Thursday, April 29, 2010

For your reading pleasure

Fiona Burnell and I have been working on a rather massive paper for almost two years now. Finally, this week, we declared it finished.

If you want know what it is about, you can read my short description here – or you can read the complete paper here, or you can read the reader’s-digest-massively condensed version here. If you don’t want to actually read it, you can just marvel at the cool figures.

Now, this is not the paper that has taken me the longest to write (My record in this respect was this paper, which I started with Gunnar Moller before he started graduate school, and we finished it almost exactly five years later when he was a postdoc). What is unusual about this paper is how long it is --– 35 small print pages: almost a third longer than any other paper I have ever published (not counting review articles). It feels really good to have it done.

What now? Time to write the next paper! .. and if you are the kind of person who reads this stuff, just wait til the next one… it gets even cooler soon!
Sunday, April 25, 2010

The Bells

When Paul Wiegmann visited Oxford early last year, he stayed in the cushy accommodations of the very weathly St. John’s college. Despite the luxury, he was seriously perturbed by the Bells of St. Johns.

“At 1 am they rang and woke me up. Then at 2am they rang twice and woke me up. Then at 3am they rang three times and woke me up…” ... and so forth.

My house (or “terraced”, as it is called) is very close to St. Barnabus Church. There are also hourly chimes at that church all night long, but I’m just far enough away that they don’t disturb me while I am sleeping (a block away is about enough, being that I’m slowly going deaf).

Bells at Oxford are just a fact of life you get used to. In addition to hourly chimes from everywhere, you frequently hear a bell cacophony that continues on and on for minutes, or even for the better part of an hour sometimes. You rarely know where these things are coming from, or why they are ringing in the first place. Many of the 40-something-odd colleges and halls have bell towers, as do many of the dozens of churches scattered around Oxford.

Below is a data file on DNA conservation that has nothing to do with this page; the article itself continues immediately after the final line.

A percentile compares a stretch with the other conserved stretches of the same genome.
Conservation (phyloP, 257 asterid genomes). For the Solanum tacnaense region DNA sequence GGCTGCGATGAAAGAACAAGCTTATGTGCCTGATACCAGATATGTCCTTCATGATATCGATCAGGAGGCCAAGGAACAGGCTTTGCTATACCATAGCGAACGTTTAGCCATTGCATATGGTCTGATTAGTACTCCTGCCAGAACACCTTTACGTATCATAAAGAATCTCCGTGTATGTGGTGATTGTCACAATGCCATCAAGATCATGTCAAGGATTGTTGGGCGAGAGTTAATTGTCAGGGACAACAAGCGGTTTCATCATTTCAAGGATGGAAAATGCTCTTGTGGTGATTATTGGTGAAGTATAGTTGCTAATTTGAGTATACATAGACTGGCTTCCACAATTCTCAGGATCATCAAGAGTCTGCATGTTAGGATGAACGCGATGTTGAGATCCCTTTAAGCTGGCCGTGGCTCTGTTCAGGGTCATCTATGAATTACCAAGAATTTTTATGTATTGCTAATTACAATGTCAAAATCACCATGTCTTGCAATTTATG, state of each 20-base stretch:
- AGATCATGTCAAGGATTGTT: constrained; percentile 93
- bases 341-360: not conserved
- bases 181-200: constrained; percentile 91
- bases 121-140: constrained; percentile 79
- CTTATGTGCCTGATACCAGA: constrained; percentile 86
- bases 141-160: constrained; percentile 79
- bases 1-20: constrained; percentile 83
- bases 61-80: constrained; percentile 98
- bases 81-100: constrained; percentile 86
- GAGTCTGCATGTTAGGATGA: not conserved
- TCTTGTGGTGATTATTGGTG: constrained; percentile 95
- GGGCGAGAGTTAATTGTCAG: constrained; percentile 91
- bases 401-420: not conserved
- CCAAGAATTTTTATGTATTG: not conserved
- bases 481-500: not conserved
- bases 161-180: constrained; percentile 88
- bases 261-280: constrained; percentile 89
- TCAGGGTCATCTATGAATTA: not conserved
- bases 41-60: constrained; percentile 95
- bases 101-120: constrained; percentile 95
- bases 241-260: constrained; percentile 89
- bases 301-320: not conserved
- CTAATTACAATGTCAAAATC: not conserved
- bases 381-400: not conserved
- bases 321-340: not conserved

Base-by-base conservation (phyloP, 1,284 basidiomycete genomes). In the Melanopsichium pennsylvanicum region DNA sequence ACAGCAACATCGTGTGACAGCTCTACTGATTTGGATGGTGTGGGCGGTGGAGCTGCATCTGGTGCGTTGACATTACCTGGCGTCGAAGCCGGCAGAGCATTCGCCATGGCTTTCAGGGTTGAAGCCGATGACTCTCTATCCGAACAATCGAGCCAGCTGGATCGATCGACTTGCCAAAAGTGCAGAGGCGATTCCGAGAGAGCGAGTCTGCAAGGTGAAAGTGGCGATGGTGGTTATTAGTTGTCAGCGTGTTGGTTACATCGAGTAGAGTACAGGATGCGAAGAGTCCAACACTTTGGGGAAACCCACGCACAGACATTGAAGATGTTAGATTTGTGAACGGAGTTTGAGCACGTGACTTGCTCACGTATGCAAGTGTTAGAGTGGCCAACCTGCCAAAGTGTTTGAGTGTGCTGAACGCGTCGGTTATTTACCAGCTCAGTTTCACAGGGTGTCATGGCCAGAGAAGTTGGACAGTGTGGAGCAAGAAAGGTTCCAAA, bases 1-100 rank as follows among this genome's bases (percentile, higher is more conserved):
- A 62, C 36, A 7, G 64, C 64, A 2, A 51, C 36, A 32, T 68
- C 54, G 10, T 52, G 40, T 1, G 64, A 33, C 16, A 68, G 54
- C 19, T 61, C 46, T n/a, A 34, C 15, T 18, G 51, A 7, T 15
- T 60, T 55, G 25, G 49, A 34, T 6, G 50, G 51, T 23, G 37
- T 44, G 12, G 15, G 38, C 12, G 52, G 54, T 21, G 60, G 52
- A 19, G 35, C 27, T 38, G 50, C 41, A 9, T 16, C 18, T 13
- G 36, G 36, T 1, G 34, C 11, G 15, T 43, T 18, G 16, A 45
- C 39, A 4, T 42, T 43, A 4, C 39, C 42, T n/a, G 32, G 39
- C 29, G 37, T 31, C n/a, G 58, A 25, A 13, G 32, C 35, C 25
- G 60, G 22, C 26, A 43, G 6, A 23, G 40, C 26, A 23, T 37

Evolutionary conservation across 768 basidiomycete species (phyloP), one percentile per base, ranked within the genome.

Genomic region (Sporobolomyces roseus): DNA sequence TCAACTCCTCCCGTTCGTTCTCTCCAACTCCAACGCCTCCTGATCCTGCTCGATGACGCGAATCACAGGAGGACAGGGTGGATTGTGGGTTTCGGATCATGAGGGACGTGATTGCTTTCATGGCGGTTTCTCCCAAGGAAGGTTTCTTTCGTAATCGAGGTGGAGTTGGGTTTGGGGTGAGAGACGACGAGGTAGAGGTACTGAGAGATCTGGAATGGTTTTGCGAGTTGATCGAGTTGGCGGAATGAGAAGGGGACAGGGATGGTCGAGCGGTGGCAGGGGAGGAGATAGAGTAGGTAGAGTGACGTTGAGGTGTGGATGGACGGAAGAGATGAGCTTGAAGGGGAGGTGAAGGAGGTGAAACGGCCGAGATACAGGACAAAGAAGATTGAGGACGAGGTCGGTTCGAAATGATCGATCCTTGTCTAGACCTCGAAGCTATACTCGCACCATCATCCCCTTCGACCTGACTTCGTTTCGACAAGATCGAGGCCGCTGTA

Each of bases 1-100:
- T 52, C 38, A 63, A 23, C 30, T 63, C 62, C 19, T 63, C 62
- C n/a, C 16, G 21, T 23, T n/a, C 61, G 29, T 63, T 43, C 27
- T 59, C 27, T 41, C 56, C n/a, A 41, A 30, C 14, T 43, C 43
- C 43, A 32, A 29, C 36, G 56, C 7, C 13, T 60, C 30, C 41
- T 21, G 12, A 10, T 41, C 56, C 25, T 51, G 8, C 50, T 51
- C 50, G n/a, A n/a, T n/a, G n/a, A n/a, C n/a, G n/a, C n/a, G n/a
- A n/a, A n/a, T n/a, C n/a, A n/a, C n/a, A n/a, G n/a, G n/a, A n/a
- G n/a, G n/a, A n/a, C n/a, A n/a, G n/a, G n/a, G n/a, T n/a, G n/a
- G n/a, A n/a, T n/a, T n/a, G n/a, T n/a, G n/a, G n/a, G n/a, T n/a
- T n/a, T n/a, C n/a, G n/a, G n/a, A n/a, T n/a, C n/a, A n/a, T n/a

Perhaps the most impressive, if not the loudest, set of bells is at St Giles church, which is conveniently squeezed between the Theoretical Physics department and Somerville College, and can be heard very clearly from both. The bells in this church have an impressive history. The tenor F# bell dates all the way back to 1632 and bears the inscription


“Honar”-ing the king probably meant “do what the king tells you if you want keep your head”. “Feare”-ing God probably also meant, “do what the church tells you if you want to keep your head”. Perhaps “Learn to spell” would have been a good addition to the inscription as well.

Despite the ruckus caused by the frequently ringing of these bells, I confess to having a soft spot for bell-ringing. Back in high-school in Rochester New York, I was heavily recruited by several churches to be part of their bell-choirs. I was considered a choice recruit because I could read music well and, as an agnostic jew, I was always available on Sunday mornings. Admittedly, this was handbell ringing (See here or here), not real quasimodo-style bell ringing, but I’m not sure that any church in Rochester New York even has a proper bell-tower for that. The handbells were popularized as practice tools for their larger counterparts, but have now taken on a life of their own – particularly in sacred music, and in places where they don’t have real bell towers. At any rate, some of these bell-choirs were really fun to play in and they had talented musicians as their leaders. The down side was that I occasionally ended up having to sit through church services --- I guess the corresponding benefit of this was that I finally learned a bit about what goes on in churches (although it also more or less cemented my opinion that I was not really missing much as a non-church-goer). At any rate, I think I may have been the only agnostic Jew in high school who could quote new testament scripture.
Organization is not my strong point. Anyone who has seen my office, or my apartment can vouch for this. Starting my new life as a professor last year, I was worried that lack of organization – particularly in running a research group - might be my downfall. For me, in fact, the entire concept of research is fundamentally disorganized – and I’ve always felt that this is a good thing, since random wandering encourages random discovery.